Politics

Political news from New Hampshire Public Radio, from the State House to the First in the Nation Primary.

The Orlando shooter, Omar Mateen, claimed allegiance to the leader of the Islamic State during a phone call to 911 early Sunday. And that's reignited a debate over how to label the ideology that apparently inspired the attack.

Republican Donald Trump and many on the right say it's "radical Islam." But Democrat Hillary Clinton used a different term: "radical Islamism." It's not just a debate over semantics.

Allegra Boverman for NHPR

According to Donald Trump's state campaign co-chairman, Steve Stepanek,  Trump's speech at St. Anselm college --  which featured a broadened call for tighter borders, and a post-Orlando pledge of fealty to the nation's LGBT community  --  was a sign that Republicans are uniting.   

Josh Rogers for NHPR

Republican Ted Gatsas, Manchester mayor and a former state senate president, arrived at the statehouse completed paperwork to run for governor in hand.

"Don't worry, we come prepared. I know what it is up here. I've done it a few times."

The same goes for former Congresswoman, Carol Shea-Porter. The Rochester democrat formalized her sixth campaign to represent the first district. Much, she says, remains the same.

NHPR

The Portsmouth Police Department is preparing for a Donald Trump campaign event Monday evening.

Trump is scheduled to give a speech at Saint Anselm College at 2:30 on Monday before heading over to Great Bay Community College for a rally at 6.

Portsmouth Police Chief David Mara says his department, along with state police and Secret Service are working with the college to prepare for a large crowd and the possibility of protestors.

Massachusetts Sen. Elizabeth Warren has endorsed presumptive Democratic presidential nominee Hillary Clinton.

Warren, a hero of progressive Democrats, is the latest party leader to fall in line behind Clinton after she clinched the requisite number of delegates earlier this week over rival Bernie Sanders.

Hillary Clinton declared victory on Tuesday night, but Bernie Sanders fights on.

"The struggle continues. We are going to fight for every vote in Tuesday's primary in Washington, DC, and then we will bring our political revolution to the Democratic convention in Philadelphia," he wrote in a fundraising email sent Wednesday morning, adding, "we will continue to fight for every vote and every delegate we can get."

Sanders pledged to keep campaigning through the District of Columbia primary on June 14.

Allegra Boverman for NHPR

  Republican Donald Trump is set to return to New Hampshire next week, his first visit to the state since winning the New Hampshire presidential primary. 

Courtesy of the U.S. Senate

After filing to run for Governor, Executive Councilor Chris Sununu told reporters it would be "crazy" to think the state can solve the opioid crisis without spending more money to boost treatment options and increase anti-drug education in schools.

But more than money, Sununu said, New Hampshire needs leadership.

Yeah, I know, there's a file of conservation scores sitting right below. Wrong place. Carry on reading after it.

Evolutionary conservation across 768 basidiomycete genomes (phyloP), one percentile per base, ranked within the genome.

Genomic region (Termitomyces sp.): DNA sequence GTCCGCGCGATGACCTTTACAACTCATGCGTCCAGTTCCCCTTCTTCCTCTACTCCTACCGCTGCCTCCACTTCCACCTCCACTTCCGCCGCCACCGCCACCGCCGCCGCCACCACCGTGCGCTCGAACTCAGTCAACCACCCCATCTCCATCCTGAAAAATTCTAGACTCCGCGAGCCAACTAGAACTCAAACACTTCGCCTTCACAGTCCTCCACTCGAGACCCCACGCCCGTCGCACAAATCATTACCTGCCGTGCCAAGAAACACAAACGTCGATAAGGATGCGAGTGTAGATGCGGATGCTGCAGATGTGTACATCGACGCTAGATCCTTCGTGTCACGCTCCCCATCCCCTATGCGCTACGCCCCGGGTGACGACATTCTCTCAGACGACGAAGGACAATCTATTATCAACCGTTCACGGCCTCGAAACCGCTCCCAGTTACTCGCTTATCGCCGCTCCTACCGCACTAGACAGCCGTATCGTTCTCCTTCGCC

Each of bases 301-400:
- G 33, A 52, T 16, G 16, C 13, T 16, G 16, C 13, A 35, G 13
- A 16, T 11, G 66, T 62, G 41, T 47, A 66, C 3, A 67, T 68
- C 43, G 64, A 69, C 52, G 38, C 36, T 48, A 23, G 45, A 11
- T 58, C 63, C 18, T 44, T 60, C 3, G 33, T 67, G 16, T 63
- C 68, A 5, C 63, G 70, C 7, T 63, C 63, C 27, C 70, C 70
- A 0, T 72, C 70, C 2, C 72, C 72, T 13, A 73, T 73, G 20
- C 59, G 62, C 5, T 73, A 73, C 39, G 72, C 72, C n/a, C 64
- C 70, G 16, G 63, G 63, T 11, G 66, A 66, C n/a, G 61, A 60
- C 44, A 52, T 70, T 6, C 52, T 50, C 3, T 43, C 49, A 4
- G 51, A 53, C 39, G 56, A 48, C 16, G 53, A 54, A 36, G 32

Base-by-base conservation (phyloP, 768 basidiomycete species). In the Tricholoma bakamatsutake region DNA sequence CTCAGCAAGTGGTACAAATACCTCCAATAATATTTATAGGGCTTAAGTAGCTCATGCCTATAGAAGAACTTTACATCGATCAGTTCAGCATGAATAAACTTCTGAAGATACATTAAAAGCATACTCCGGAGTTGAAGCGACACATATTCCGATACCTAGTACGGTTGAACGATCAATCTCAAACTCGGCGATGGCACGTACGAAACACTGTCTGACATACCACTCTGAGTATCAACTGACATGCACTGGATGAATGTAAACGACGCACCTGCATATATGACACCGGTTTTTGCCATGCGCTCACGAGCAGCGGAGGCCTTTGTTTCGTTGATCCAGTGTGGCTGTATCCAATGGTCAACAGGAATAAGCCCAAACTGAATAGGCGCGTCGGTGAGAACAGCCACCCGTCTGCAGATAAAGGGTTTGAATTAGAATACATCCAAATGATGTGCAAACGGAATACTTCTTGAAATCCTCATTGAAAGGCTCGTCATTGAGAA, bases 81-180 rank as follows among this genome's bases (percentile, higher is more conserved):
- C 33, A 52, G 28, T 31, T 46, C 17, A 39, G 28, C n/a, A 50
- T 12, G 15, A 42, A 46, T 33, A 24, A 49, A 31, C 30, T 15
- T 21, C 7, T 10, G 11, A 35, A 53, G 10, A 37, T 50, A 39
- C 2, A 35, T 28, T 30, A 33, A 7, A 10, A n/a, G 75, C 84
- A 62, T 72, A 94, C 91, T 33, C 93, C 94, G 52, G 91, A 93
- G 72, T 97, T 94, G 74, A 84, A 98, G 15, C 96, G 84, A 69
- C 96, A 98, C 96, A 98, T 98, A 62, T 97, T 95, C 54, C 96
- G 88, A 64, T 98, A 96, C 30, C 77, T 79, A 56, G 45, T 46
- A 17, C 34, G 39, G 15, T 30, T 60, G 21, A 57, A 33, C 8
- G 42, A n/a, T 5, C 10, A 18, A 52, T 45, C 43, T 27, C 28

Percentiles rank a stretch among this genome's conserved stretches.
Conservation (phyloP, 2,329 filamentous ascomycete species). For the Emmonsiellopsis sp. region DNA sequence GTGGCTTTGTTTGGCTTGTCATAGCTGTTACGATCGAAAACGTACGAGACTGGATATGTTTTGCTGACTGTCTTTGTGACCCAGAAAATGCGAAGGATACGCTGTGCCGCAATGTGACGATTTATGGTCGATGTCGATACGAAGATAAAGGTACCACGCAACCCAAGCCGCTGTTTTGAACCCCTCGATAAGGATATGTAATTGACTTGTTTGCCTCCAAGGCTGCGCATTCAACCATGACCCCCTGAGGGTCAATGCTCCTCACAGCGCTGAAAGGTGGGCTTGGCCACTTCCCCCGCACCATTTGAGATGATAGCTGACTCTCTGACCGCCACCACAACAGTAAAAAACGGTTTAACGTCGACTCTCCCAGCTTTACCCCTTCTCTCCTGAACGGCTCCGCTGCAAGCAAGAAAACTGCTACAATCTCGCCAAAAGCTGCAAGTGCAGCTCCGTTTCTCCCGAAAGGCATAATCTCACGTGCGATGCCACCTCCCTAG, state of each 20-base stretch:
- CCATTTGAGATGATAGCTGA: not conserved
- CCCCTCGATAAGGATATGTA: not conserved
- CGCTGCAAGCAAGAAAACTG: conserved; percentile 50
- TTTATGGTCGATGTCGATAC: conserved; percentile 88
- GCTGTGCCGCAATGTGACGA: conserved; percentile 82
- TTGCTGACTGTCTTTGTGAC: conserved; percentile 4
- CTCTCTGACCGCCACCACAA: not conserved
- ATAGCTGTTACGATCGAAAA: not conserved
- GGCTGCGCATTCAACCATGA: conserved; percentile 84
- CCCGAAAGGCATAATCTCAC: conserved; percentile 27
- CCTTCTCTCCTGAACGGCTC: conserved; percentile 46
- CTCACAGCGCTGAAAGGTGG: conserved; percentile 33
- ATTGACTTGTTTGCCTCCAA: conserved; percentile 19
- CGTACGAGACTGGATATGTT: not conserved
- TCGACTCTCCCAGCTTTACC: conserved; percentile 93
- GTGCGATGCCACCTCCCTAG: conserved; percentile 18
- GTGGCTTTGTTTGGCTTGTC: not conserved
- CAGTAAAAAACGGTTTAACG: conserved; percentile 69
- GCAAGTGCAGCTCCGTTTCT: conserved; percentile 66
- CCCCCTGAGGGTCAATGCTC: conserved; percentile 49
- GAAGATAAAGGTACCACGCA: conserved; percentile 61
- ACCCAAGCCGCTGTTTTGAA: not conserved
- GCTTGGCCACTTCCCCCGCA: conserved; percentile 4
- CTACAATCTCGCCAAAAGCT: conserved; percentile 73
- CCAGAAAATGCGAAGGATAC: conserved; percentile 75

AP

Ronald Reagan clobbered Jimmy Carter in the 1980 New Hampshire presidential election. Four years later, he did the same to Walter Mondale. So resounding were those thumpings, Carter won just two towns in the state, Mondale five. 

Republican supremacy in the state did not start with Reagan, nor did it end with him. But Reagan’s two victories may represent the GOP high-water mark in New Hampshire presidential contests. The question now is: Has Republican support in the state bottomed out, or could it continue to fall in 2016? And what might Donald Trump, this year's unconventional GOP nominee, mean for this trend?

Maggie Hassan's pitch as she officially joined the race she's now been running for months was practiced -- and pointed. 

"I've been working for the people of New Hampshire and Kelly Ayotte has been standing with special interests time and time again, whether it's with the Supreme Court or now with Donald Trump, and his special interest backers."

Hassan cited her efforts to control the cost of higher education and defend abortion rights with votes Ayotte has taken to cut Pell grants and defund Planned Parenthood. 

Jason Moon for NHPR

It’s still about three months before New Hampshire Democrats decide who their party’s nominee for governor will be. But in pubs, coffee shops, and living rooms around the state the race is quietly picking up speed.

The people coming out to see the Democrats running for governor at this point in the race can be roughly divided into two groups:

Allegra Boverman for NHPR

Republican Sen. Kelly Ayotte is criticizing comments made by Donald Trump suggesting the federal judge presiding over the Trump University fraud case is biased against him because of his Mexican heritage.

"His comments are offensive and wrong, and he should retract them," Ayotte said in a statement provided to several news outlets Sunday.

Still, Ayotte's office tells WMUR that she still intends to vote for Trump, though continues to make the distinction that she won't endorse him.

Hillary Clinton won today's Democratic primary in Puerto Rico, according to the Associated Press.

With about a quarter of precincts reporting, Clinton had about two-thirds of the vote. Vermont Sen. Bernie Sanders had about one-third.

Allegra Boverman for NHPR